GARY — The IRS has approved a settlement agreement with the Gary Community School Corp. wiping clean more than $8 million the school district owed the federal government.
Gary Emergency Manager Peggy Hinckley said she received a letter Monday from the IRS saying it was willing to settle the debt for $320,000, and the district has made the payment. Hinckley reported the deal at the Gary School Board meeting Tuesday.
She said the settlement means the agency has removed liens on all properties owned by the Gary school district, and it can move forward to try and sell some of the vacant properties.
Last month, the Indiana Distressed Unit Appeals Board authorized Hinckley, along with the district's emergency management firm, Gary Schools Recovery LLC, to spend up to $320,000 to settle the debt.
Hinckley said she thinks the government realized the school district does not have a lot of assets.
"Many of the buildings have negative values," she said. "They looked at the art collection in Chicago and it's worth several hundred thousand dollars but I think when they looked at all of the assets, there was just no point."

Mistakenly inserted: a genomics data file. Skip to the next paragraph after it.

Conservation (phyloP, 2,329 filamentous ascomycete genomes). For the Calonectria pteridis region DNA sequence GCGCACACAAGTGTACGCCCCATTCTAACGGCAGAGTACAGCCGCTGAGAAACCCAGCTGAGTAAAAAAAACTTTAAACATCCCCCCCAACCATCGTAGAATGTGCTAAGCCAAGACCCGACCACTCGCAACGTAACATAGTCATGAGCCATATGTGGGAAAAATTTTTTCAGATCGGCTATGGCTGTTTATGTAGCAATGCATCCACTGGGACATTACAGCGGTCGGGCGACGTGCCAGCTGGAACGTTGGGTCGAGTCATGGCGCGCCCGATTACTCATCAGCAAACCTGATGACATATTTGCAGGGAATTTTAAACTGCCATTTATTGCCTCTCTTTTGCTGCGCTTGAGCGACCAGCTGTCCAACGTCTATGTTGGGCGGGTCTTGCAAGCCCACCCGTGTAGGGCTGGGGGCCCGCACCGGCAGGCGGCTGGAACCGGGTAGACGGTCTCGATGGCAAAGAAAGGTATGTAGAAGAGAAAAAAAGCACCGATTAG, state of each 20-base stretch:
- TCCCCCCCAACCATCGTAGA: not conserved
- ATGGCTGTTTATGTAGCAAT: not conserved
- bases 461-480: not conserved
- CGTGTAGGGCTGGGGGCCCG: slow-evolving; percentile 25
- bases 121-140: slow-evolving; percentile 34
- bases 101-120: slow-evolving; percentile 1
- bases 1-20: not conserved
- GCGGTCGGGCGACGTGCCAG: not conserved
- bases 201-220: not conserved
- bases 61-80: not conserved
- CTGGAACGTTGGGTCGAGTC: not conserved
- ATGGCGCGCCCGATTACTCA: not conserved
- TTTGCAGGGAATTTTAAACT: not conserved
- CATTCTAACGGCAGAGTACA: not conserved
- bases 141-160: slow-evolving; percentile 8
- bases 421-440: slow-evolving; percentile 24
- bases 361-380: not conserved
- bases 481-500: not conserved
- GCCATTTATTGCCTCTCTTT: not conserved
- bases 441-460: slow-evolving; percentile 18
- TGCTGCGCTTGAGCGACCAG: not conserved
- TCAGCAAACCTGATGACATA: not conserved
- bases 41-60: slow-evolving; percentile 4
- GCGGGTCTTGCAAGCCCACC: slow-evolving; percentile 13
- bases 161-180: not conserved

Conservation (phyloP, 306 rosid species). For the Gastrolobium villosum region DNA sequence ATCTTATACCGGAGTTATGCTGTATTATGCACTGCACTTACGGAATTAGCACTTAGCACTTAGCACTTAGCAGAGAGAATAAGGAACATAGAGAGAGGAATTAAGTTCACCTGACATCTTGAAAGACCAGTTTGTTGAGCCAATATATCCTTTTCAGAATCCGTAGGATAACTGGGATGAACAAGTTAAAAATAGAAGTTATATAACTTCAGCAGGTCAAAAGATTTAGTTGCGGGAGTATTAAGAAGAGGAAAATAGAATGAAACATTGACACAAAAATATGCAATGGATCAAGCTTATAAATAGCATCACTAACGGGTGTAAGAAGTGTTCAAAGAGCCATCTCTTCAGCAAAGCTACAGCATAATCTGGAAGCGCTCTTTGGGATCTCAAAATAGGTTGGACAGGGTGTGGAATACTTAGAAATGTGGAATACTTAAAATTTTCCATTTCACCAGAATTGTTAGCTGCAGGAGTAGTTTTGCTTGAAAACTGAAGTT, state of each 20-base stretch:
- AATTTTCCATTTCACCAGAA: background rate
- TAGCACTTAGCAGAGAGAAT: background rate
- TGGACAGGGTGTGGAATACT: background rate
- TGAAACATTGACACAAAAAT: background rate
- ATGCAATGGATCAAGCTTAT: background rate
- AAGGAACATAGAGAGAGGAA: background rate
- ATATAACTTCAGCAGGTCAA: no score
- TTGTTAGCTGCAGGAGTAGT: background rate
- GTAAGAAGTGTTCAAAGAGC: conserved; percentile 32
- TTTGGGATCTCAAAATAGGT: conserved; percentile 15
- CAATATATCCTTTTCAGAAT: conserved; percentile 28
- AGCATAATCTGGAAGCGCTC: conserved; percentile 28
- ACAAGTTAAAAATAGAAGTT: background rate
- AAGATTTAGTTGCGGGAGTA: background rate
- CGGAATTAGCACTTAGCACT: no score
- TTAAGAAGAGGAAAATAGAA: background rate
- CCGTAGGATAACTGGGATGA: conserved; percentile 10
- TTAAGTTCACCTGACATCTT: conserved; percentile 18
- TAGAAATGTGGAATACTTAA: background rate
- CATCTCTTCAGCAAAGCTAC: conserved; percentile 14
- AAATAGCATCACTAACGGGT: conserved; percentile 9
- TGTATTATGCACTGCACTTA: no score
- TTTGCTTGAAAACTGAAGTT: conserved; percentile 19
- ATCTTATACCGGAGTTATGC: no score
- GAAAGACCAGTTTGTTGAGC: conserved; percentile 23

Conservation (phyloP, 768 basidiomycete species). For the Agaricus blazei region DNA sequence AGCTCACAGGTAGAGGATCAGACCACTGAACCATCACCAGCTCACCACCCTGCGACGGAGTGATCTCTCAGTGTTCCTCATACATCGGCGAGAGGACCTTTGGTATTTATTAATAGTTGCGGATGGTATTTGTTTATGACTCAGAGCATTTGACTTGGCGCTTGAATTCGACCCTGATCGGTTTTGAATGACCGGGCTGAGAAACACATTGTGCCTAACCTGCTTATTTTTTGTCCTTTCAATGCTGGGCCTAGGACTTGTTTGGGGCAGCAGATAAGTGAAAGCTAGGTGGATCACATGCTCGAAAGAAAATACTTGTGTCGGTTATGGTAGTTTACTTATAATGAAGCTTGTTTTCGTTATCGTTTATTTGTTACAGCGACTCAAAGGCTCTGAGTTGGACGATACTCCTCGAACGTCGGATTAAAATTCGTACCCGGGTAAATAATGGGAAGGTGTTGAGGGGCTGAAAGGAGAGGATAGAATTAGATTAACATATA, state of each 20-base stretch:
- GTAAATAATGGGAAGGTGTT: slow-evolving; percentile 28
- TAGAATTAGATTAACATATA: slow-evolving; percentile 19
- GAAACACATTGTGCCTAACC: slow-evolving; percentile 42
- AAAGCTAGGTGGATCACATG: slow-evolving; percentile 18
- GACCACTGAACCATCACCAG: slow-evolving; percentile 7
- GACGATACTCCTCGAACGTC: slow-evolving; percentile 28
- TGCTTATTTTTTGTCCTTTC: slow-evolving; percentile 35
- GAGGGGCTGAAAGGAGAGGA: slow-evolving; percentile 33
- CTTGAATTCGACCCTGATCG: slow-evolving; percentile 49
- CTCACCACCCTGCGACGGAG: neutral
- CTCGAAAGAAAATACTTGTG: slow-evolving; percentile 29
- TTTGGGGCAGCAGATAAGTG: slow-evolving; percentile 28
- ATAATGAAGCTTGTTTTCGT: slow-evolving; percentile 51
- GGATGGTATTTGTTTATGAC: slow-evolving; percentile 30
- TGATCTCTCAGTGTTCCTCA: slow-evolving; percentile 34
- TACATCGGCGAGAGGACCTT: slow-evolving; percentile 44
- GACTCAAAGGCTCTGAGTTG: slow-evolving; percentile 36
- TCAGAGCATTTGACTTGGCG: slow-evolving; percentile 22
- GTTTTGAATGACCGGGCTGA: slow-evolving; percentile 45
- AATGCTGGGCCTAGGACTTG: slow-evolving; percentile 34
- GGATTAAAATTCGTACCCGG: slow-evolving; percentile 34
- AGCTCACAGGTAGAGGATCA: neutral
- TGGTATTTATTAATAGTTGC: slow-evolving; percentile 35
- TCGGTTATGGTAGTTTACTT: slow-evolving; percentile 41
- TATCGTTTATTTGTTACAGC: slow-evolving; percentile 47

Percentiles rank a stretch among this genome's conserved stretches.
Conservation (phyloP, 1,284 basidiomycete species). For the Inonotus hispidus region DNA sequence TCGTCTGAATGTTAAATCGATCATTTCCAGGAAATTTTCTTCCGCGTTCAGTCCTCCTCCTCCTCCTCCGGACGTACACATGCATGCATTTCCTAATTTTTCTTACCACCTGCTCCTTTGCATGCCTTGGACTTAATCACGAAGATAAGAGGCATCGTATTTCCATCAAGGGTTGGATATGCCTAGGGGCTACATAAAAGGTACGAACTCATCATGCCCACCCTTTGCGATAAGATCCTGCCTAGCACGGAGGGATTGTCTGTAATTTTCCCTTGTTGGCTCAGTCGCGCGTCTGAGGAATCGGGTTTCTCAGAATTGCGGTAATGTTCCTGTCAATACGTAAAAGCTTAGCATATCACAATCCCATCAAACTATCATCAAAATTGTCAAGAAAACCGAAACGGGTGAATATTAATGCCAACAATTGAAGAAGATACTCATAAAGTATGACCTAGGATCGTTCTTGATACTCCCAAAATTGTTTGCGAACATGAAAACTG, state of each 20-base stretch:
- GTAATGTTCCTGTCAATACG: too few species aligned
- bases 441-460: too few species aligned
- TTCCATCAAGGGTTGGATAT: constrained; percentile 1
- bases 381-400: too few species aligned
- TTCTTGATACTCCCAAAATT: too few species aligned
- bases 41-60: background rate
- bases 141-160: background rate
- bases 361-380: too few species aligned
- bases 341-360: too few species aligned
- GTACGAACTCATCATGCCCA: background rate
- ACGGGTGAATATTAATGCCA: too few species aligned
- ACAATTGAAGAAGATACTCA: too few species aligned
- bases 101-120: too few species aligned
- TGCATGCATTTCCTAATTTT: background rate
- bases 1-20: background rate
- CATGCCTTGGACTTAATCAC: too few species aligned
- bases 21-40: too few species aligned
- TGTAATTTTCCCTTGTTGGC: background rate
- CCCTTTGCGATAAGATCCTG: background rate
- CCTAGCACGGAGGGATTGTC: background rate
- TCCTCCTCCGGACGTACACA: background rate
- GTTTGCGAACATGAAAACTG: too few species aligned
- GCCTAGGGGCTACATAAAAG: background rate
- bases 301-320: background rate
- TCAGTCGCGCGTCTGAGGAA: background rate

Hinckley said it would have taken the district "forever" to pay the money back and, it was best for all parties to reach a settlement.
"We've got the notification that all properties have been released and we're done with it. I'm very grateful," she said.
However, Hinckley said if the school corporation makes any mistakes in the future or defaults on its tax bill, the agreement will be null and void and the money will be due. "It is pretty important that we make sure we stay on track and keep our taxes paid regularly in the future," she said.
Hinckley said the next step is for school district attorney Tracy Coleman to begin researching the law to find out the proper steps regarding advertising to sell the buildings, publishing notices and accepting sealed bids. Hinckley said she is sure the buildings also will have to be appraised.
Hinckley said she will also meet with Mayor Karen Freeman-Wilson to talk about each of the properties. The mayor could not be reached for comment.
"We've had people who have shown an interest in some of the buildings but no one made an offer because we told them there were liens on the building, and we couldn't accept any offers," Hinckley said.
"Generally, when people are talking about development, they will go to the city, not the school corporation," she said. "We also have to get a sense of which properties are more likely to sell and be marketed. Not all of the properties are marketable.
"We also will try and figure out what resources are available if it's determined that we can demolish a building. Some of the properties are in areas that are not going to be developed. They are an eyesore in the neighborhood. Many of the buildings also have asbestos. We're going to look for federal grants and resources that we may be able to secure that will allow us to bring those buildings down."